(L to R): Jean Shrimpton; A scarf from a vintage 1960s sewing pattern; And a babushka scarf.

Natural Elements

Natural items like feathersleather bands, and flowers were worn later in the sixties with the advent of “flower power” and the hippies.

Wigs & Hairpieces

Fake hair was the big hair accessory of the 1960s when wigs and other hairpieces were worn openly. There was no shame in wearing a wig or fake hair – certainly, no one cared whether the item was detectable as fake or not. 

Wigs were made of real hair and generally came as a “pull on and wear” cap or weft style. This made them convenient as well as fashionable. A woman could change their hair colour and style in an instant by simply popping on a wig.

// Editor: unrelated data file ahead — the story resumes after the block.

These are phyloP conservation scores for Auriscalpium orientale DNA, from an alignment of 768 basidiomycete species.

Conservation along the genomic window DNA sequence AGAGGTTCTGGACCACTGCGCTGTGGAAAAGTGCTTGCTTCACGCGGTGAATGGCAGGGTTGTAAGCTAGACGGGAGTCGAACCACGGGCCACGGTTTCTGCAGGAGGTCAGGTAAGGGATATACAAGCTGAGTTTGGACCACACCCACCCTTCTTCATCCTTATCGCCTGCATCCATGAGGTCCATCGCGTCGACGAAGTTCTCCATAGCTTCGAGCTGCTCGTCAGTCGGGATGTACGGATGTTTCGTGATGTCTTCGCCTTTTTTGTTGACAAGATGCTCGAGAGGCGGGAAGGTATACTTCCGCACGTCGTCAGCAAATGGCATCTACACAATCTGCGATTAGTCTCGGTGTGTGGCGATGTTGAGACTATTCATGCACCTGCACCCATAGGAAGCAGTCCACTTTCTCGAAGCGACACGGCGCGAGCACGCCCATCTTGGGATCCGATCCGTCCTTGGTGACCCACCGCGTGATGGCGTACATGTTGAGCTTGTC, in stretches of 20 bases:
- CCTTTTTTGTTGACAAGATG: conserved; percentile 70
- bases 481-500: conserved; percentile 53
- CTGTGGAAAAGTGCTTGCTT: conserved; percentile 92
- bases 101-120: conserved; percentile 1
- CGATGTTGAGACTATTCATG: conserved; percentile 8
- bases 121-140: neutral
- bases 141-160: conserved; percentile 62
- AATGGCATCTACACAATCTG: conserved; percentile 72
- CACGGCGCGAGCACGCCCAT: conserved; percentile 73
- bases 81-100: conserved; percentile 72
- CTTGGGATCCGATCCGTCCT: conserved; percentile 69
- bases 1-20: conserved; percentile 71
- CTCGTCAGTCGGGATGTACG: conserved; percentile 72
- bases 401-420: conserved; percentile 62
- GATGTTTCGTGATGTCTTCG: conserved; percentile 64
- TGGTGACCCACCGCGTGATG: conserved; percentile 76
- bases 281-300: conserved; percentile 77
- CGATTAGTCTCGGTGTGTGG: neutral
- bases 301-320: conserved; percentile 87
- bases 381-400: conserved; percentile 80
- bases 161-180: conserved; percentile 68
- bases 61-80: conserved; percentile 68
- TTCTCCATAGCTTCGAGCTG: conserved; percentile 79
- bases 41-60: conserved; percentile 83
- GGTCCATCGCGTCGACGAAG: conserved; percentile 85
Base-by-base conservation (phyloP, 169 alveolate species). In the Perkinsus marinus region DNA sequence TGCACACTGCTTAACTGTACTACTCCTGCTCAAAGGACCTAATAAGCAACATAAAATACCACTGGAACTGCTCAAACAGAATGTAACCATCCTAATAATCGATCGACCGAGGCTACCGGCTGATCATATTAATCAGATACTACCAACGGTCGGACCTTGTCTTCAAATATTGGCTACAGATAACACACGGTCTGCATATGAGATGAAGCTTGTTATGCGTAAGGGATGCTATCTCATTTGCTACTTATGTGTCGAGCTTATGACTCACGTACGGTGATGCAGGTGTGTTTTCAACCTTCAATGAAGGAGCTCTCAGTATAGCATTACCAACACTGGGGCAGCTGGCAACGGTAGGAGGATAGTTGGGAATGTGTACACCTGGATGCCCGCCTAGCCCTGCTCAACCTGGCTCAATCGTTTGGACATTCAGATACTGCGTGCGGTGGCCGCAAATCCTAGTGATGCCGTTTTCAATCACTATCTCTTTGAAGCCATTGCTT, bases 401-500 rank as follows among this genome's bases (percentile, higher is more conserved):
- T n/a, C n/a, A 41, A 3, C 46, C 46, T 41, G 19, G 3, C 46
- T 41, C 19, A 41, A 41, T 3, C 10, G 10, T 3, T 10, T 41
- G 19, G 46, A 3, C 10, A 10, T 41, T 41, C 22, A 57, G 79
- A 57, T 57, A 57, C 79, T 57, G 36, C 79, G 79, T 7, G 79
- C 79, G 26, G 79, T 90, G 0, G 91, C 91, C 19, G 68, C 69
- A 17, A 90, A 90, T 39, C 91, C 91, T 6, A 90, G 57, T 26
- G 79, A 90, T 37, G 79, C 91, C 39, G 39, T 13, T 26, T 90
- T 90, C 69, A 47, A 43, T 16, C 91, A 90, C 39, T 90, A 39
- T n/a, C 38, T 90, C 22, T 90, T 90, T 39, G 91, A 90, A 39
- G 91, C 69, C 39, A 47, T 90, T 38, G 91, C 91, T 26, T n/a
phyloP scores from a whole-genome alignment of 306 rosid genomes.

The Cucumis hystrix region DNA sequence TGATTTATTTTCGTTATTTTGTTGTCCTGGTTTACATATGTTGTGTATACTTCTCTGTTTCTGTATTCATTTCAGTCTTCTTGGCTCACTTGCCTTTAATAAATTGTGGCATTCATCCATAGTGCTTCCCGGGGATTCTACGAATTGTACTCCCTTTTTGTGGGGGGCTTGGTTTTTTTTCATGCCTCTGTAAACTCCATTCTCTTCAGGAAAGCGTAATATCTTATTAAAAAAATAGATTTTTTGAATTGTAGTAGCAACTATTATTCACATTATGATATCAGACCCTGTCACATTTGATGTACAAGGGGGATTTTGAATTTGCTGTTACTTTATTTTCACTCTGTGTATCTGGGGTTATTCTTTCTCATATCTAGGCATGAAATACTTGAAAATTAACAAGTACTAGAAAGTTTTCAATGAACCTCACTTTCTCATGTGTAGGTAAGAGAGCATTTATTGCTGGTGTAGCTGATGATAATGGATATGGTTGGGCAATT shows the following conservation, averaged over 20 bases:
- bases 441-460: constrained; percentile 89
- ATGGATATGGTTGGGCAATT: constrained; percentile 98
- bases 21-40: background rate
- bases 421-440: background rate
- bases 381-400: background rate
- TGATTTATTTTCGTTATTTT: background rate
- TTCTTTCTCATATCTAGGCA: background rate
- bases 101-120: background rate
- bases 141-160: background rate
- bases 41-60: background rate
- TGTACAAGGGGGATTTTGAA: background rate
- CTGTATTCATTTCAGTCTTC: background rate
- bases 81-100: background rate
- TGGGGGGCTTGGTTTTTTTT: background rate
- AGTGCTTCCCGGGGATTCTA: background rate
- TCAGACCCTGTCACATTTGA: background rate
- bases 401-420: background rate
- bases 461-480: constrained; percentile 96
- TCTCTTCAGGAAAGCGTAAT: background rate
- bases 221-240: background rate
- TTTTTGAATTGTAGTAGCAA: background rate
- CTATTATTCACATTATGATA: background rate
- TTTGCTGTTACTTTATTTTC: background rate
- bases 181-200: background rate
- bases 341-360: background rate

Hairpieces were attached to the back of the head to create width and height, subsequently making big hair even bigger. Likewise, pieces could be used to create a top knot or other more dressed-up styles. They were available in natural and contrasting colours such as gold, peach and lavender. 

Clusters often had a comb attached to the base to push into the natural hair. Long backfalls were attached to the crown to create a bouffant look at the back with a long tail of hair. This was a good way to create length without having to wear a full wig. 

Accessories sometimes came with false hair attached to them. For example, you could buy wide velvet headbands and bows with false hair. 

Hair Colouring

Developments in hair colour science gave rise to new tints and tones. This coupled with improved off-the-shelf kits made it easier to dye at home. 

In addition, new techniques came along. For example, there was frosting, which is the bleaching of small strands of top hair all over the head.

Find Out More

Sources: